FIG. 1 is a view of the pilots helmet and face mask showing the novel visor of the present invention; and

FIG. 2 is a block diagram of the electrical circuits utilized in the present invention.

Referring now to the drawings, there is shown in FIG. 1 an aircraft pilots helmet 10 having a face plate 11 that carries a transparent visor 12 upon which a transparent electrically conducting film has been deposited. Examples of such films are disclosed in Patent No. 2,628,- 927 to W. H. Colbert et al. which issued on February 17, 1953, and the electrically conducting film may be deposited on the outer surface of the visor or the film may be carried between two laminated transparent sheets. Electric current is supplied to the film on the visor 12 by means of a pair of oppositely disposed electrodes 13 in electrical contact with marginal surface portions of the film.

In order to supply power to the various pieces of equipment carried by the aircraft, a suitable permanent source of electrical power, usually 28 volts, is provided within the aircraft. As shown in FIG. 2 a control unit 14 containing a two-tube amplifier circuit, a bridge circuit and associated relays is connected to the permanent aircraft power supply by means of conductors 15 and 16 and this control unit is used to furnish electric current to the electrodes 13. A lead 17 connects the control unit 14 to one of the electrodes 13 while another lead 18 connects the control unit 14 to not only the other electrode 13 but also a temperature control circuit that is completed by lead 19.

To permit the face mask 11 to be disconnected from the control unit 14 when the pilot normally leaves the aircraft at the termination of a flight, a connector block 20 is provided which is selectively inserted into and withdrawn from a junction box 21 by the pilot and these two elements are locked together when the aircraft is in flight. A plug 22 is normally inserted into the junction box 21 at all times but these two elements are not locked together and if the pilot is ejected from the aircraft, the plug 22 is automatically disconnected from the junction box 21.

In the preferred embodiment of the invention the temperature of the surface of the face plate 11 is controlled by the sensing element in the form of a thermistor 23 attached to the surface of the electrically conducting film. The thermistor 23 and leads 18 and 19 form one leg of the bridge circuit of the control unit 14 and the bridge circuit is balanced when the temperature of the face plate is F. Upon a change of more than 5 from the required 90 F. temperature, the bridge becomes unbalanced which produces an output signal that will control a power relay within the control unit 14 which, in turn, supplies power to the electrodes 13 through leads 17 and 18. Not only is such a control system quite accurate but also it gives maximum operating control with a minimum size and Weight.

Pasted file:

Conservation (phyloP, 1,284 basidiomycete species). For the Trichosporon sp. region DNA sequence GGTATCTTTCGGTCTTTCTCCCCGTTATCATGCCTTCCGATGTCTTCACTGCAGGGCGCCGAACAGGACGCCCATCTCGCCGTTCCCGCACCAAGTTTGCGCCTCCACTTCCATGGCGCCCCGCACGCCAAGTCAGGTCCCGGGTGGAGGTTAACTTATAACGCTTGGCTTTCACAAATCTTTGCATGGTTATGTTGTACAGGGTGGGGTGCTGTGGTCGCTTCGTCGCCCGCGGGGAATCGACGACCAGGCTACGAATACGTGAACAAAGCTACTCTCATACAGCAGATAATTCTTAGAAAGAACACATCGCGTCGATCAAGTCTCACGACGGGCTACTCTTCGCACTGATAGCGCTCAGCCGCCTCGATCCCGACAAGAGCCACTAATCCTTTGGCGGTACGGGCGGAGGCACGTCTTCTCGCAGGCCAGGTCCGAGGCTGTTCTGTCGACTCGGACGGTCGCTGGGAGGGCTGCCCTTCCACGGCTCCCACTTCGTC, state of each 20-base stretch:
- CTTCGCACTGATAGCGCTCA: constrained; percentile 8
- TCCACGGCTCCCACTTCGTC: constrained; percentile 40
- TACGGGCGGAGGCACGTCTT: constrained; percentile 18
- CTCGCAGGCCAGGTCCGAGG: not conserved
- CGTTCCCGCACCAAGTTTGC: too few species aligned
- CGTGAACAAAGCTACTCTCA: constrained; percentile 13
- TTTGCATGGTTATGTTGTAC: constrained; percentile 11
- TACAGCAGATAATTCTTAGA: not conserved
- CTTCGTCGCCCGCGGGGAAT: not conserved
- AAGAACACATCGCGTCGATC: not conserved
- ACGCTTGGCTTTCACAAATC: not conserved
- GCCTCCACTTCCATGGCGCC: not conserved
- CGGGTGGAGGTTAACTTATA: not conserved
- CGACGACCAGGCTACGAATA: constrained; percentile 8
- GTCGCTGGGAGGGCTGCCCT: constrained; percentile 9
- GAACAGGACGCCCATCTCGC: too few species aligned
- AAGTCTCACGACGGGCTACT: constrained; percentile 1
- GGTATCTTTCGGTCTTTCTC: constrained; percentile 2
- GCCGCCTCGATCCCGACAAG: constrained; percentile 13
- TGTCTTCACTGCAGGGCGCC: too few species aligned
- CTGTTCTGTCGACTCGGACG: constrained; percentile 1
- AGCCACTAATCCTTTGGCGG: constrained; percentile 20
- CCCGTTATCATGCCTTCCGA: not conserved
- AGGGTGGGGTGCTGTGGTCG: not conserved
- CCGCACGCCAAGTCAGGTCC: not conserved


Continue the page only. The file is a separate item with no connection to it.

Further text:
Under some conditions it may be advisable to have the temperature of the face plate under the personal control of the pilot. In such cases the thermistor 23 is replaced by a conveniently located rheostat which is manually controlled and the pilot can heat the surface of the visor 12 to any desired temperature.

According to the present invention in the event of an emergency in which the pilot leaves the aircraft either by a free parachute jump or power ejection the plug 22 automatically disconnects from the junction box 21. This in turn operates a suitable micro switch 24 that connects lead 25 from a temporary source of electrical power in the form of a portable battery pack 26 to the lead 17. Inasmuch as a second lead 27 extending from the battery pack 26 is permanently connected to the lead 18 at the terminal plate 28; power is supplied directly from the battery pack 26 to the electrodes 13 for approximately 2.5 minutes. The battery pack 26 is necessarily quite small measuring x 2%" x 6%" and it can be carried either in the pilots suit in the case of a free jump or on the seat pod in the case of power ejection.